Imaging Single Bacterial Cells with Electro-optical Impedance Microscopy

Fenni Zhang, Shaopeng Wang, Yunze Yang, Jiapei Jiang, Nongjian Tao

Research output: Contribution to journalArticlepeer-review

5 Scopus citations


Impedance measurements have been an important tool for biosensor applications, including protein detection, DNA quantification, and cell study. We present here an electro-optical impedance microscopy (EIM) based on the dependence of surface optical transmission on local surface charge density for single bacteria impedance imaging. We applied a potential modulation to bacteria placed on an indium tin oxide-coated slide and simultaneously recorded a sequence of transmitted microscopy images. By performing fast Fourier transform analysis on the image sequences, we obtained the DC component (signal at 0 Hz) for cell morphology imaging and the AC component (signal at the modulation frequency) for the mapping of cell impedance responses with subcellular resolution for the first time. Using this method, we have monitored the viability of Escherichia coli bacterial cells under treatment with two different classes of antibiotics with low-frequency potential modulation. The results showed that the impedance response is sensitive to the antibiotic that targets the bacterial cell membrane as the membrane capacitance dominated at low-frequency modulation. Heterogeneous responses to the antibiotic treatment were observed at a single bacteria level. In addition to the high spatial resolution, EIM is label-free and simple and can be potentially used for the continuous mapping of single bacteria impedance changes under different conditions.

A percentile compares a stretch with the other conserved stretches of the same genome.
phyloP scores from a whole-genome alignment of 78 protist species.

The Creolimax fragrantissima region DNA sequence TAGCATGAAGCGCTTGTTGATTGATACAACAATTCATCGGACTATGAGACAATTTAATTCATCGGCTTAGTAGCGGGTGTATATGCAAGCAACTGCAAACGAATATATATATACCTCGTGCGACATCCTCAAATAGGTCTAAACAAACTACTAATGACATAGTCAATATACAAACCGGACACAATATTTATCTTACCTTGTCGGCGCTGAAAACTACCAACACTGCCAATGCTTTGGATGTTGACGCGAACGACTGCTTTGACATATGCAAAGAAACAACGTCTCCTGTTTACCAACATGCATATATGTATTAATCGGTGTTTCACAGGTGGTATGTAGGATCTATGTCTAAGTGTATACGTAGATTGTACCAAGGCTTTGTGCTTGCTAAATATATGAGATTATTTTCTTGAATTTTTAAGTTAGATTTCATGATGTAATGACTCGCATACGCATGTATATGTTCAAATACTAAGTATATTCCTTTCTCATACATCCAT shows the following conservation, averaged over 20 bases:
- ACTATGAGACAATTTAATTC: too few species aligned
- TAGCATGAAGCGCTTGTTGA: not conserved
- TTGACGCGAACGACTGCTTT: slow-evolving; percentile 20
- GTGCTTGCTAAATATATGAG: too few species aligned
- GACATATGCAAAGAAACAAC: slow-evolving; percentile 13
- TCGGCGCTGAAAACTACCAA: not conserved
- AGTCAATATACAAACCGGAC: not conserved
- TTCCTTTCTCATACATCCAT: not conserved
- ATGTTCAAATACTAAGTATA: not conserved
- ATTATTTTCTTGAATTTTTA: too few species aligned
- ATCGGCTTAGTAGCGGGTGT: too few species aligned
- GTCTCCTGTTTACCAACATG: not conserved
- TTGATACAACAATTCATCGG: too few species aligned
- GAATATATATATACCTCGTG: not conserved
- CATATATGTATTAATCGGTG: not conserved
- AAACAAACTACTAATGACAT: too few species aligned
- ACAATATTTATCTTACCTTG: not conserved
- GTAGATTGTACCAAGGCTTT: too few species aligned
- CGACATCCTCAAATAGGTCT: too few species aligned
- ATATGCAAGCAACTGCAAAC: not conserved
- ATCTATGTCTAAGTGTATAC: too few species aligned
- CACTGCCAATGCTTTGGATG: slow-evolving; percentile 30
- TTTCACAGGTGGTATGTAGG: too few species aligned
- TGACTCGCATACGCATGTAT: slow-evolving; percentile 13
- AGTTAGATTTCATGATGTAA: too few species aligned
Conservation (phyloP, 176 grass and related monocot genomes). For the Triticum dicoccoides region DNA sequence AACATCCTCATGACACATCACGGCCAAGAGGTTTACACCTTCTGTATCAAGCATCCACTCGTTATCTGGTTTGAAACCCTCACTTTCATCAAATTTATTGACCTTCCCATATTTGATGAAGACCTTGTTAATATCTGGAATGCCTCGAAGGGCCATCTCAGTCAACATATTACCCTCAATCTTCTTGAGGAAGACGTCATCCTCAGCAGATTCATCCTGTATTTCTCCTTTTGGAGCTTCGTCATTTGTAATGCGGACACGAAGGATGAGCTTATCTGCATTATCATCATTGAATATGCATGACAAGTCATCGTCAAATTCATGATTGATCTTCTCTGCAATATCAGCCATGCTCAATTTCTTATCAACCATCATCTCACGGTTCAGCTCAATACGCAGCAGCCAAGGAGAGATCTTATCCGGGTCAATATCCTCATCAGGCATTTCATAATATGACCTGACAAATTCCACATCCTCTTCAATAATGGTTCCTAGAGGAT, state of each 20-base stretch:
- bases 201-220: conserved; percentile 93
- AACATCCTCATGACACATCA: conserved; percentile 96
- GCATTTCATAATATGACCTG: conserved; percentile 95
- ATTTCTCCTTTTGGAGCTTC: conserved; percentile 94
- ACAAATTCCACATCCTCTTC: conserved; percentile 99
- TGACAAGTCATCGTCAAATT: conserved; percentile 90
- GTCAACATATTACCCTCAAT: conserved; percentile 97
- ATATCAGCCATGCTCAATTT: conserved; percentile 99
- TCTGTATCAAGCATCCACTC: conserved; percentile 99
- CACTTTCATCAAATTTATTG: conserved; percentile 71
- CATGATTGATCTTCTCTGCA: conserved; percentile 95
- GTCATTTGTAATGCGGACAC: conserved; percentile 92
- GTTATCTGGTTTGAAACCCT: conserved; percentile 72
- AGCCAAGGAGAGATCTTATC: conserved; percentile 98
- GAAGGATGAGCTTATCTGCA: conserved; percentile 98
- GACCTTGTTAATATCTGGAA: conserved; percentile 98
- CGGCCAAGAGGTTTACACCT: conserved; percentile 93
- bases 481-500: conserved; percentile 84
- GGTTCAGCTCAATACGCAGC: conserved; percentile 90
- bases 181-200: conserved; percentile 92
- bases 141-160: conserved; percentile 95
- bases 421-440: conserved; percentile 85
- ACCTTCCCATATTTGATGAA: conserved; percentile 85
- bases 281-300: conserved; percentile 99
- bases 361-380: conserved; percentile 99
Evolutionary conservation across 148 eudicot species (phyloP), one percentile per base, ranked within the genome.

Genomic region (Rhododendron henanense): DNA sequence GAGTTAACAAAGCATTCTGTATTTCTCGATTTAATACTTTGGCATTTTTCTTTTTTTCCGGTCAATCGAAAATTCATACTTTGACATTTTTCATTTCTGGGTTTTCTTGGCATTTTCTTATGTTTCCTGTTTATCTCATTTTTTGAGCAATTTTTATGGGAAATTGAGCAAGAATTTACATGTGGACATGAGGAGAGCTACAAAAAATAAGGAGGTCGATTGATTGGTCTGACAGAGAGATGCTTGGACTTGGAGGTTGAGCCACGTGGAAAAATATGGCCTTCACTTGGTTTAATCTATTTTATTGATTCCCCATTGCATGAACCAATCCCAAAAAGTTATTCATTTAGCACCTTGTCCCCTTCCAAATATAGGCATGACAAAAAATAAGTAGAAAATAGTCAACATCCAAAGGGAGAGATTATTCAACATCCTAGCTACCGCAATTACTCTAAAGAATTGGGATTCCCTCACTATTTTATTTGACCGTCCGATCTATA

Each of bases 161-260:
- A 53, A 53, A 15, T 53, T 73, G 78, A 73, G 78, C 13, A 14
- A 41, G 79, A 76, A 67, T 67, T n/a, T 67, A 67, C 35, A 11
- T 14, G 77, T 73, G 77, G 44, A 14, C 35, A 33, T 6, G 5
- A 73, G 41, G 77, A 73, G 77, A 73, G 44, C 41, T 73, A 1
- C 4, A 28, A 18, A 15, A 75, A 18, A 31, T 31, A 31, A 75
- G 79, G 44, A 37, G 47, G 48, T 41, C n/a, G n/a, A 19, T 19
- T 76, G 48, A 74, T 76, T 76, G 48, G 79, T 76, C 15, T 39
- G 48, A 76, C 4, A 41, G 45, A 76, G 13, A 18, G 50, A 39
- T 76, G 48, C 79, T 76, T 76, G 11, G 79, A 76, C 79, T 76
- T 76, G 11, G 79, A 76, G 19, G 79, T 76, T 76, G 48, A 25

Original languageEnglish (US)
Pages (from-to)348-354
Number of pages7
JournalACS sensors
Issue number2
StatePublished - Feb 26 2021


  • cell viability
  • label-free detection
  • optical imaging
  • potential modulation
  • single bacteria impedance

ASJC Scopus subject areas

  • Bioengineering
  • Instrumentation
  • Process Chemistry and Technology
  • Fluid Flow and Transfer Processes


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